Tips for Apartment Training a Dog

Let’s face it. Apartments aren’t the most ideal when you are living with a dog. With all the random noises, strangers at every corner and lack of space to run, apartment training a dog can be a bit of a challenge. But that doesn’t mean it can’t be done. In fact, most dogs can live perfectly happy, well-trained lives in apartments with a little patience and the right amount of training. 

Potty training 

Without a backyard and quick access to a grassy area, you may wonder the best way to potty train a new puppy or an older dog who is used to having a yard. One option is to use pee pads. Designate an area in the apartment as the “dog bathroom” so your pet knows where to go each time. When your pup needs to go to the bathroom, place him on the pad. Another option is to take your dog out throughout the day. If you aren’t able to come home in the middle of the day, consider a dog walking service. This gives your pup a chance to get outside and do his business instead of having to wait until the evening. 


Apartments are noisy. Especially in bigger cities. For dogs who are afraid of noises or bark at every little knock, an apartment might cause more disruption in their daily lives. Training your dog not to bark is a step in the right direction. Ask a friend to help create positive reinforcement around not barking by having them walk by the door or even knock. When they pass by or knock, tell your dog to “leave it.” When your dog is quiet, reward them with a treat. Repeat this for 10 to 15 minutes over the course of a few days. After some practice, your dog will begin to associate that good behavior with a reward and will start to become more comfortable with the apartment lifestyle.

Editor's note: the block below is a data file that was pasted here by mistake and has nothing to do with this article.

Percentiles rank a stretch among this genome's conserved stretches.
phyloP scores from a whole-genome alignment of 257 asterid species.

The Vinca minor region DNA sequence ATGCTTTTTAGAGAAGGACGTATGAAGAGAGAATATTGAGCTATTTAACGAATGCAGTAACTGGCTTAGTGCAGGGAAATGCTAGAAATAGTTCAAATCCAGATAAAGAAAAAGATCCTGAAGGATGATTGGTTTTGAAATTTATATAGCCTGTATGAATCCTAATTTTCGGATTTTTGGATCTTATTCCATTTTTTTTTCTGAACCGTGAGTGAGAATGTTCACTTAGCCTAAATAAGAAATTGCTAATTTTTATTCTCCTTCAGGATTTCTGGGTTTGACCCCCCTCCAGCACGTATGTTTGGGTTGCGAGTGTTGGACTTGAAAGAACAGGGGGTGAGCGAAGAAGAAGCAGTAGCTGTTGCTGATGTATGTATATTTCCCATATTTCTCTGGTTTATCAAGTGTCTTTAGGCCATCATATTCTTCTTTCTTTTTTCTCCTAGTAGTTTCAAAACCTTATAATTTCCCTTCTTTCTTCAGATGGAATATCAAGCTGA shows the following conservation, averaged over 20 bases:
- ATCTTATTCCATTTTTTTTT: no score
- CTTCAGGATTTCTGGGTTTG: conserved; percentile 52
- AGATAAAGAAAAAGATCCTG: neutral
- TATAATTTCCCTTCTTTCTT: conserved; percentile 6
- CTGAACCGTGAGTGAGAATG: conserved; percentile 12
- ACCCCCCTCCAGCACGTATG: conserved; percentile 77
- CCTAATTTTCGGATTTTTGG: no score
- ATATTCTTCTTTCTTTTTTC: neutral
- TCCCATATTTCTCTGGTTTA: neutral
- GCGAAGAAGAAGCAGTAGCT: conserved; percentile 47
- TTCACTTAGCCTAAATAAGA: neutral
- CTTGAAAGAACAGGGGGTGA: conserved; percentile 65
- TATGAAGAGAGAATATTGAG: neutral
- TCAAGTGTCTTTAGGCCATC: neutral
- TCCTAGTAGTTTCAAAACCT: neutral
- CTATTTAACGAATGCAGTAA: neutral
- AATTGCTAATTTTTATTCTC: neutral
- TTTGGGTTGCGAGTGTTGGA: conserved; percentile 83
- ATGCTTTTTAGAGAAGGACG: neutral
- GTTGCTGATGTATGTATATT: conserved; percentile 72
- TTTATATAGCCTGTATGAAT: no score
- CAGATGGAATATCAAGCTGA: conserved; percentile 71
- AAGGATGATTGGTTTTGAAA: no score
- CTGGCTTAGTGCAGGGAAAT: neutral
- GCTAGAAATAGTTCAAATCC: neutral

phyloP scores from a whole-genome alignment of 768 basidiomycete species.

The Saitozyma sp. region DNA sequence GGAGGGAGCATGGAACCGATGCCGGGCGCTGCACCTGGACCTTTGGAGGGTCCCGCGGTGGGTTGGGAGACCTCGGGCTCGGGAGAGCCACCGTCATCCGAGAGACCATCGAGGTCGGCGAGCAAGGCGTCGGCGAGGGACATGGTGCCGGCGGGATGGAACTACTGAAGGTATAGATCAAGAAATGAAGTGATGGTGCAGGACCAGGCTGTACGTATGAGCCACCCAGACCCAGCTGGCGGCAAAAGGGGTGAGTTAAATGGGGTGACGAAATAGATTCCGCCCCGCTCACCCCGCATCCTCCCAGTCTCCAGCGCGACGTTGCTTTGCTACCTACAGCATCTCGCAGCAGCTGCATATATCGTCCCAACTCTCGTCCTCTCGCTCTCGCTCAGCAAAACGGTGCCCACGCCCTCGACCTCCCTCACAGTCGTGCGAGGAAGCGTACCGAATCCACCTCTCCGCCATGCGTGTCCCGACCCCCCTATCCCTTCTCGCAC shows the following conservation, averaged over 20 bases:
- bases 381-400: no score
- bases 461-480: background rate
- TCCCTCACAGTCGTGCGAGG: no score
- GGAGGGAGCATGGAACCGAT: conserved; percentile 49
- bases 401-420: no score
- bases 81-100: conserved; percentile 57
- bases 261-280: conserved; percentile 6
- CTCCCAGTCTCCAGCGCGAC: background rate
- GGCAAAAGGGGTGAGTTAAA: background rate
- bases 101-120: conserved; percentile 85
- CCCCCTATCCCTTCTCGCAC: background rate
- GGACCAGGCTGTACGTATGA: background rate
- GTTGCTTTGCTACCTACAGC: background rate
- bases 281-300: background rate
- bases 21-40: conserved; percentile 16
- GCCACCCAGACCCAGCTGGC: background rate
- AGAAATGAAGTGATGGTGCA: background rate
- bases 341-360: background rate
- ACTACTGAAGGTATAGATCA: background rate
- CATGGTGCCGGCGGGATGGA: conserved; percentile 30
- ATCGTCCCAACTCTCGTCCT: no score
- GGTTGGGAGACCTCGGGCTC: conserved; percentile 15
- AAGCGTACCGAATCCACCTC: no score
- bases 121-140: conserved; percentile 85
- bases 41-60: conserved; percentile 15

Other animals 

If you have spent time socializing your dog, introducing him to new four-legged friends may not be an issue. However, dogs that get nervous around other animals may need some help adjusting. Begin by introducing your dog in a neutral environment, such as the outdoor dog park. If he doesn’t feel the need to protect his territory, there is less of a chance he will feel threatened or anxious. If your dog is showing signs of being uncomfortable, remove him from the situation and try again later. Be patient when introducing your pup to new friends around the building. Perhaps even bring treats to reward him after he politely greets a new neighbor. 

Don’t forget walks

It can be easy to get into a routine after moving to an apartment. You may take your dog out once in the morning, at lunch and once in the evening and call it good. But this is not enriching for your dog and may lead to negative behaviors developing out of boredom or built up energy. Taking your dog for a walk every day can help alleviate some of this energy and boredom. While on your walk, remember to let him sniff and explore. This keeps his mind active and allows him to expend more physical and mental energy. 

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